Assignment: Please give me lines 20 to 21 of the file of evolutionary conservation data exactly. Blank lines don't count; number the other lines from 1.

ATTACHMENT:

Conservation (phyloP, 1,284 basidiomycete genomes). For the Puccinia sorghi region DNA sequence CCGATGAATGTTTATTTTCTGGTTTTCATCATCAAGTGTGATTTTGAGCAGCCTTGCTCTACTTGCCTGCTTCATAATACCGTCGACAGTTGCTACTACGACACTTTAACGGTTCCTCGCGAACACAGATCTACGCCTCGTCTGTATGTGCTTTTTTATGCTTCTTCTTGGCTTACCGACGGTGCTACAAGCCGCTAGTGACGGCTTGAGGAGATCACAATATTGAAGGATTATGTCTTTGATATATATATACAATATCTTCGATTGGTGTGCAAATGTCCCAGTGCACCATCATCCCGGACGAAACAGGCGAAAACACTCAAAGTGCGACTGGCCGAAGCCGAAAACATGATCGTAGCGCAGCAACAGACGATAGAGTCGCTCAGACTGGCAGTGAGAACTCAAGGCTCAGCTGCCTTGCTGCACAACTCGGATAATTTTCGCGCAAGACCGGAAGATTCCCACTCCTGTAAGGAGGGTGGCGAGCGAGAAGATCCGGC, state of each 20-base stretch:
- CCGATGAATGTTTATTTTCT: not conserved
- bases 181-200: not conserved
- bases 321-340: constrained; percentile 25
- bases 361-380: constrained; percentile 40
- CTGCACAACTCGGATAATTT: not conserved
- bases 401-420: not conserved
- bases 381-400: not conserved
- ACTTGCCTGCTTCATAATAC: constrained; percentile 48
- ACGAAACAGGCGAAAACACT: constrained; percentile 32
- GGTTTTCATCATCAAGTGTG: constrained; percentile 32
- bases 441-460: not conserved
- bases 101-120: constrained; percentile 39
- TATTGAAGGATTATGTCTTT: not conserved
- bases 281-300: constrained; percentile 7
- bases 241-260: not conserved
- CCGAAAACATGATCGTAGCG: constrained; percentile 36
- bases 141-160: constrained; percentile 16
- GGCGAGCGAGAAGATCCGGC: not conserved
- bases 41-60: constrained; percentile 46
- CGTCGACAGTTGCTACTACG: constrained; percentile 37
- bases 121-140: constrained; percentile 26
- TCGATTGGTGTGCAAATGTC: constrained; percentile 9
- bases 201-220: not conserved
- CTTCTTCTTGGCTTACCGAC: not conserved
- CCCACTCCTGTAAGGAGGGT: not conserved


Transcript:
- bases 41-60: constrained; percentile 46
- CGTCGACAGTTGCTACTACG: constrained; percentile 37